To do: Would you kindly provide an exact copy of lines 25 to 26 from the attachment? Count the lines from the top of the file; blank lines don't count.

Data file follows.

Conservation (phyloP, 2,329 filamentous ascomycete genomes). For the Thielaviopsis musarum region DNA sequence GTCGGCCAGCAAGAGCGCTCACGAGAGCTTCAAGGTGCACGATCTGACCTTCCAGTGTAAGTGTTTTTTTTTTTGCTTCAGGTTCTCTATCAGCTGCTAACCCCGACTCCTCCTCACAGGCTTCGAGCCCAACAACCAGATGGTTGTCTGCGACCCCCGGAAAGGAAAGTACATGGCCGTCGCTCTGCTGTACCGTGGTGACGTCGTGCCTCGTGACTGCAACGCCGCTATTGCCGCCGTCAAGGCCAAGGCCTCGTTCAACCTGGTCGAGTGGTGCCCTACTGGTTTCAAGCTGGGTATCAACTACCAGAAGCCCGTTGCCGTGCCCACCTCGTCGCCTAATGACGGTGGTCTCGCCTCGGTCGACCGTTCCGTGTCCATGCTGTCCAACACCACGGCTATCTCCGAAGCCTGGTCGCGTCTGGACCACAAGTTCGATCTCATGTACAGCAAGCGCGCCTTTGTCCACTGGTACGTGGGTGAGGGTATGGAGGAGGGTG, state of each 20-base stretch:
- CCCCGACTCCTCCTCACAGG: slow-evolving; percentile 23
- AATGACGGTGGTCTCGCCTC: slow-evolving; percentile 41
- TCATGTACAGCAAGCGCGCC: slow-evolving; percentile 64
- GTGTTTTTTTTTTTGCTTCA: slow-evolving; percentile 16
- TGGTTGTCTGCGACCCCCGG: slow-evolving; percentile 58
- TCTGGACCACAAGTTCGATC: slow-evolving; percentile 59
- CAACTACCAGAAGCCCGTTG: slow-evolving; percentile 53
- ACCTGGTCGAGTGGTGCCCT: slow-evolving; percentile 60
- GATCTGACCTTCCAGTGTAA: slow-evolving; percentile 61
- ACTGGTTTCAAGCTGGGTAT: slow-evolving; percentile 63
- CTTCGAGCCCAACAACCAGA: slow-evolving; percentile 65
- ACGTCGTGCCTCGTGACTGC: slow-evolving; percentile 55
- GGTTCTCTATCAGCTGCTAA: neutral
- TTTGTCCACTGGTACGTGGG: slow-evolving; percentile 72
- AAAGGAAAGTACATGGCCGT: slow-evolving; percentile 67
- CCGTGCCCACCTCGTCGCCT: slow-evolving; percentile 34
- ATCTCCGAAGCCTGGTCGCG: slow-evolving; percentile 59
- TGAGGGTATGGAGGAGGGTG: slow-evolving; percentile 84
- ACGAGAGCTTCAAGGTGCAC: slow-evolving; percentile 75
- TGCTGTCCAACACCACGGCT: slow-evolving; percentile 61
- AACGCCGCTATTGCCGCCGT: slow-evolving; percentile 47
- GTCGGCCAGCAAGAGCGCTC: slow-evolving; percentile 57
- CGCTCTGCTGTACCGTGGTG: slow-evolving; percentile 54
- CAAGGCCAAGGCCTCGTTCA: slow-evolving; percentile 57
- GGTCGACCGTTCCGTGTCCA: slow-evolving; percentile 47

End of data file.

- CAAGGCCAAGGCCTCGTTCA: slow-evolving; percentile 57
- GGTCGACCGTTCCGTGTCCA: slow-evolving; percentile 47